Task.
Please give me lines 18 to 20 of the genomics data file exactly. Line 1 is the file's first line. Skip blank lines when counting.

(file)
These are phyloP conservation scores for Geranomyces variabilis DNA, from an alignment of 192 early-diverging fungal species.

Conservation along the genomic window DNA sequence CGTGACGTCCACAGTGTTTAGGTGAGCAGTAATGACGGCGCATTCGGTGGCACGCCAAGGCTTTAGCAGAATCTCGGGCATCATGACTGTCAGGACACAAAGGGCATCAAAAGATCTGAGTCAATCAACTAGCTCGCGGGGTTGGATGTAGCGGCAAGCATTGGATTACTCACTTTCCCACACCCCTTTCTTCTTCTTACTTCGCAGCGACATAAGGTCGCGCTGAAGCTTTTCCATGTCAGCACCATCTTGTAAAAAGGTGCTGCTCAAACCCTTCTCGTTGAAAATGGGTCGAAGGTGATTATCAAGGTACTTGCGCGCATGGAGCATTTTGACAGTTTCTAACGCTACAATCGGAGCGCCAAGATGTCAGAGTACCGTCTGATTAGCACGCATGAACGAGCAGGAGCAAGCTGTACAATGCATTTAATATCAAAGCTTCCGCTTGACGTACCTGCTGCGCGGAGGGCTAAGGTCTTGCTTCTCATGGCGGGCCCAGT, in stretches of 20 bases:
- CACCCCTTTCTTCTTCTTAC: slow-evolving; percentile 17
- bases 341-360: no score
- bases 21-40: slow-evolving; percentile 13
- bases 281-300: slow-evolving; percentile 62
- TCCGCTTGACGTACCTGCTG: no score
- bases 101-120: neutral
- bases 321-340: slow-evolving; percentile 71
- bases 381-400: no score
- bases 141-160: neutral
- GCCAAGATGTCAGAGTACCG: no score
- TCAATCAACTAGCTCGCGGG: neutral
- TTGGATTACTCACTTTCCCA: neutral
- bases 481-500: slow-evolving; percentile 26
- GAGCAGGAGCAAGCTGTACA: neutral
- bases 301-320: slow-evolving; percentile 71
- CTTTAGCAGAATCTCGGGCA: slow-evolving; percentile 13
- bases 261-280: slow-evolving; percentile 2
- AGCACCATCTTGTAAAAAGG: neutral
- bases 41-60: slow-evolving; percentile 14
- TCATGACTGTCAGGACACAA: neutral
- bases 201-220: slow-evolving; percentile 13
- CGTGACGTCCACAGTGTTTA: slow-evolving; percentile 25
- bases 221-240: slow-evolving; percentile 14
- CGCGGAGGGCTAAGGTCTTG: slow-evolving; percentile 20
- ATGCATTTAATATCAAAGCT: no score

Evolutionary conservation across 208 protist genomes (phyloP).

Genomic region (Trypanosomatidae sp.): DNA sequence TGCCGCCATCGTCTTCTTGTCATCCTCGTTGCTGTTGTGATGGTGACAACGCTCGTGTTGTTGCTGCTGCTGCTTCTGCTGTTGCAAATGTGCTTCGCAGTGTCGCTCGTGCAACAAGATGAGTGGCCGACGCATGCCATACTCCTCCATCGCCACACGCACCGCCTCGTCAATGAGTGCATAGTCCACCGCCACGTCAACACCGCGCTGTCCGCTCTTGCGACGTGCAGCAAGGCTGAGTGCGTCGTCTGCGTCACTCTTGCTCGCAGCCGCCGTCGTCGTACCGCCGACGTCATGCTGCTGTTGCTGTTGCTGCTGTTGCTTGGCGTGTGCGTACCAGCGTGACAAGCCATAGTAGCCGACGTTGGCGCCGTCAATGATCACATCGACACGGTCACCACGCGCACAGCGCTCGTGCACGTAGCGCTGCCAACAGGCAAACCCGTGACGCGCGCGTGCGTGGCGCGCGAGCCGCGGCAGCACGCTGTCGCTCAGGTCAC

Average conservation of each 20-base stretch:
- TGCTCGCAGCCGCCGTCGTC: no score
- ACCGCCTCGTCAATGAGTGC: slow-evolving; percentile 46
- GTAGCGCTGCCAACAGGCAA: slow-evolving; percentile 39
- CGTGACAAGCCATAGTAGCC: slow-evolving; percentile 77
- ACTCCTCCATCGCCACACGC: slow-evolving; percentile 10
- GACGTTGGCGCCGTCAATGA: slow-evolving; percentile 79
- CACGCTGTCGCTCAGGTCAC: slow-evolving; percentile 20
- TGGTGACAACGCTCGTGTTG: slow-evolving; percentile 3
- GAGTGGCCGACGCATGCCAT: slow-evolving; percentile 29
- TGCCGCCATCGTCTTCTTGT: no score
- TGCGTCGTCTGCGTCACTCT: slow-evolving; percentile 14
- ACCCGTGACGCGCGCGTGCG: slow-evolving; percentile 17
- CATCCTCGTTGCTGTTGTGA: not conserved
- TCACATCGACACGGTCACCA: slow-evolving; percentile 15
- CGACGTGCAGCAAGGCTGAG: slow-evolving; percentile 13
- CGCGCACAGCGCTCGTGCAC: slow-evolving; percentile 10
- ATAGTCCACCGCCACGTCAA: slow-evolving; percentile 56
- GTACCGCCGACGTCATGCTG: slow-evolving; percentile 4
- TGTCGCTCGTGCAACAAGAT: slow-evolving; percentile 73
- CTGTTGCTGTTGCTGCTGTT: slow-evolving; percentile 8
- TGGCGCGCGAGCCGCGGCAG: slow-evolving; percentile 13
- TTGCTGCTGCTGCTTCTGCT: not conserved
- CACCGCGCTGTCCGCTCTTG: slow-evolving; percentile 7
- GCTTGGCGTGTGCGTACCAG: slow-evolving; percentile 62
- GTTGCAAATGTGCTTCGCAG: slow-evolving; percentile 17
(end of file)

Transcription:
- CTTTAGCAGAATCTCGGGCA: slow-evolving; percentile 13
- bases 261-280: slow-evolving; percentile 2
- AGCACCATCTTGTAAAAAGG: neutral